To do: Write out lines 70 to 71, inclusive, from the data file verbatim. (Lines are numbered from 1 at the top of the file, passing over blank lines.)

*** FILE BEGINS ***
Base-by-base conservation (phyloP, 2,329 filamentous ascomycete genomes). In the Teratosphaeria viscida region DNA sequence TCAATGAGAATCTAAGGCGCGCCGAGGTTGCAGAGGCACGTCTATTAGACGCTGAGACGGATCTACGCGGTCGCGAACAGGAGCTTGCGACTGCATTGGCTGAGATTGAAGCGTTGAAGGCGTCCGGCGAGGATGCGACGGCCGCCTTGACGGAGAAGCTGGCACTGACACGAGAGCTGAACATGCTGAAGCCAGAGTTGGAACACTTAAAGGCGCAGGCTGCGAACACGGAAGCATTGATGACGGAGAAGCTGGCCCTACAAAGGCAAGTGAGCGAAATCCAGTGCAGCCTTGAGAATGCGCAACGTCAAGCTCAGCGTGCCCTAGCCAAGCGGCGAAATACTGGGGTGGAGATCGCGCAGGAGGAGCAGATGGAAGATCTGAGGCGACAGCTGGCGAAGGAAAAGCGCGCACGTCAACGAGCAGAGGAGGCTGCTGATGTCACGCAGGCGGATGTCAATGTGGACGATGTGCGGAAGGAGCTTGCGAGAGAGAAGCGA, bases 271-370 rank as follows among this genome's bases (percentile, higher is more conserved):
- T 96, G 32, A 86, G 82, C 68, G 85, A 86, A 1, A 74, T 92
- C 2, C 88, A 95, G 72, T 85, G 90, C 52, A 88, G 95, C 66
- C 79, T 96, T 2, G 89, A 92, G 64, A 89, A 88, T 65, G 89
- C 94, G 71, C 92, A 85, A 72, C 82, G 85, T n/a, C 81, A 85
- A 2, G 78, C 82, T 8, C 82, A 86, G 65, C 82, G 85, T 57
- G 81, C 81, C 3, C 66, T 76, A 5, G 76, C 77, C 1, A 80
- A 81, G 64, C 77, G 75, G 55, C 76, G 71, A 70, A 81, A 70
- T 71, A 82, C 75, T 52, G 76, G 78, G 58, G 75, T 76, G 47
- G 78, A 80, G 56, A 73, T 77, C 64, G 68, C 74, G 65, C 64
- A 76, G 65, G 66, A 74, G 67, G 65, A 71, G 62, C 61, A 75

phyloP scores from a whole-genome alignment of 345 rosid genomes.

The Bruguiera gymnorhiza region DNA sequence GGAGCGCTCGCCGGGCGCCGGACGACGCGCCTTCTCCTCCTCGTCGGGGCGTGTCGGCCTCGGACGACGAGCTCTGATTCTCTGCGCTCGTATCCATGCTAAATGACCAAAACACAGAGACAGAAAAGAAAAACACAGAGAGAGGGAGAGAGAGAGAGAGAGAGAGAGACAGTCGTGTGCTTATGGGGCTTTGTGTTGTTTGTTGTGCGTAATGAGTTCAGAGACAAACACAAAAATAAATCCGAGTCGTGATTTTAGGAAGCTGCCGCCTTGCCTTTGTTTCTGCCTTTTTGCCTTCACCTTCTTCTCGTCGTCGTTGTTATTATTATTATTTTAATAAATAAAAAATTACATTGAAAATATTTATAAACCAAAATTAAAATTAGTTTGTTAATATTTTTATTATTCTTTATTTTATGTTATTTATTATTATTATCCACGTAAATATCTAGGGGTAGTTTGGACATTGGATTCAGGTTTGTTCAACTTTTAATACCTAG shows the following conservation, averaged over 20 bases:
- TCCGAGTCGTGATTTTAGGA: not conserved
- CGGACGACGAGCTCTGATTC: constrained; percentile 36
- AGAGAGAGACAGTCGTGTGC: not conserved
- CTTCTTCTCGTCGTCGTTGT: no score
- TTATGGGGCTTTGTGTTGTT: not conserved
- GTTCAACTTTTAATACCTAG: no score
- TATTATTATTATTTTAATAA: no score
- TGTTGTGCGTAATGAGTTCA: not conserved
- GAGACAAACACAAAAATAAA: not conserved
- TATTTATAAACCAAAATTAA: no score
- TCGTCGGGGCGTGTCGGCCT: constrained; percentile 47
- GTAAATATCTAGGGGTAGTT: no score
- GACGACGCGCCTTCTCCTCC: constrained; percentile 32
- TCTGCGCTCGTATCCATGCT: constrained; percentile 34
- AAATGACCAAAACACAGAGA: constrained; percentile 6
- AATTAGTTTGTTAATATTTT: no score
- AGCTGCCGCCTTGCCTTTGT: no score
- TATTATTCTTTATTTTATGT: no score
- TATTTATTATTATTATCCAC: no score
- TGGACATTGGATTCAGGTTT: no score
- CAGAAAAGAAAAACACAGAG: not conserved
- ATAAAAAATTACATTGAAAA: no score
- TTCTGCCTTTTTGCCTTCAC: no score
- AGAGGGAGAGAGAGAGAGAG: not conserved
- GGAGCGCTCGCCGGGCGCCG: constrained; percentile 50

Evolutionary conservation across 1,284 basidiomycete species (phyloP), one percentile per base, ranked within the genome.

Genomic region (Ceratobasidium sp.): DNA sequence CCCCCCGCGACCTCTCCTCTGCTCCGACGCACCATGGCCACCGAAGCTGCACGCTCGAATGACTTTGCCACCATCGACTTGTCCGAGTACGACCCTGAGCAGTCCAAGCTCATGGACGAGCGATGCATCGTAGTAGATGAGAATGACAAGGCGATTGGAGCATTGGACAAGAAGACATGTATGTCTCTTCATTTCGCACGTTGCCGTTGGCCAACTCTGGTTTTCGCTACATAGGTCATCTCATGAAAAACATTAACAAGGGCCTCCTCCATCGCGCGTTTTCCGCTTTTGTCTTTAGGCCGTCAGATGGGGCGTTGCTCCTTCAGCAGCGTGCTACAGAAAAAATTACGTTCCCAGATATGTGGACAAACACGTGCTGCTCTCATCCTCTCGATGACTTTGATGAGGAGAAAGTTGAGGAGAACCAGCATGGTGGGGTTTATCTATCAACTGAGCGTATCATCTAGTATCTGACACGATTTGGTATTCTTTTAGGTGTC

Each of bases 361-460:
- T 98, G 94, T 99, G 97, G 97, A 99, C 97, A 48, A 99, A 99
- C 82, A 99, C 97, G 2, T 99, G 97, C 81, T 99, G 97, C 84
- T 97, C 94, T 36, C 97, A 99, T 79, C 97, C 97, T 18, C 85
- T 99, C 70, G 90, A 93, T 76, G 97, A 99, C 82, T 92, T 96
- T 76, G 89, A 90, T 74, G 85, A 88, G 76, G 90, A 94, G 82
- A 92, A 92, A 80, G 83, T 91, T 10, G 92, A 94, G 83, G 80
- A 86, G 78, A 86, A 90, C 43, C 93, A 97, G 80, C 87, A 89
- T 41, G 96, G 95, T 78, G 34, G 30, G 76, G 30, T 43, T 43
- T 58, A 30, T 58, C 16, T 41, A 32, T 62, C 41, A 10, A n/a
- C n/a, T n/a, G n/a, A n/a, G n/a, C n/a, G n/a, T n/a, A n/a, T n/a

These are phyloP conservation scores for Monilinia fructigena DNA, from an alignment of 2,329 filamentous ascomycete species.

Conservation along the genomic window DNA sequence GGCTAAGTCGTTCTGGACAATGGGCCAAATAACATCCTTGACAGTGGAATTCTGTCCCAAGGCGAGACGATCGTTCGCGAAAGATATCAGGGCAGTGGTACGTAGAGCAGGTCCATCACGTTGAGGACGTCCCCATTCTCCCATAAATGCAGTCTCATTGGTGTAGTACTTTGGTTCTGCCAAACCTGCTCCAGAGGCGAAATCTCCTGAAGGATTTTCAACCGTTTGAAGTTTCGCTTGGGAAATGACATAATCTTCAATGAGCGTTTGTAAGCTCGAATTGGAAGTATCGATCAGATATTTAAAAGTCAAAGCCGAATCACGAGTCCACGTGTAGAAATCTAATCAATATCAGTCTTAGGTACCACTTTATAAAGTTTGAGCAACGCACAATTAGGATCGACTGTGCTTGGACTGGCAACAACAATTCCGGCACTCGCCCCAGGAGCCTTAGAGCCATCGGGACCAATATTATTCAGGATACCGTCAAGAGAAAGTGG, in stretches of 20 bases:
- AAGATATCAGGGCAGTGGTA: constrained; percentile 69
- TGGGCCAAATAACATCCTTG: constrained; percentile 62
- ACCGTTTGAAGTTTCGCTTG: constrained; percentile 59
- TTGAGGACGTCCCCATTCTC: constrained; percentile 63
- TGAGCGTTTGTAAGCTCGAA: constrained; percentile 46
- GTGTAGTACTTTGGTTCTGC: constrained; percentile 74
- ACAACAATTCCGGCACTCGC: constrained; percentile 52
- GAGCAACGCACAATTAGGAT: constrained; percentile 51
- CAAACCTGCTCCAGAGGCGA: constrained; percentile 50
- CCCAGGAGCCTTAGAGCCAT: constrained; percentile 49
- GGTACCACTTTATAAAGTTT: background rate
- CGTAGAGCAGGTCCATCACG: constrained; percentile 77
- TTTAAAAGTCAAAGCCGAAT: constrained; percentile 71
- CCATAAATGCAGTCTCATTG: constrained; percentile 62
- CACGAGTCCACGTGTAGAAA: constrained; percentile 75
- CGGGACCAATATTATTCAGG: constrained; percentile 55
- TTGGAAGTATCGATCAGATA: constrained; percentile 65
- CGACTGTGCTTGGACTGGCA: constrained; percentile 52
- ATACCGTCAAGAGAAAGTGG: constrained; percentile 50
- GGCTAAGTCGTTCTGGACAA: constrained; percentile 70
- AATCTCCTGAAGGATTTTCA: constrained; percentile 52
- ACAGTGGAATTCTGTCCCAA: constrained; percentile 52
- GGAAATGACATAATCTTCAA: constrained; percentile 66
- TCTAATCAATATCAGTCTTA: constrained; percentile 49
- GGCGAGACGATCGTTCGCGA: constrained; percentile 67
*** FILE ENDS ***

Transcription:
- TTGGAAGTATCGATCAGATA: constrained; percentile 65
- CGACTGTGCTTGGACTGGCA: constrained; percentile 52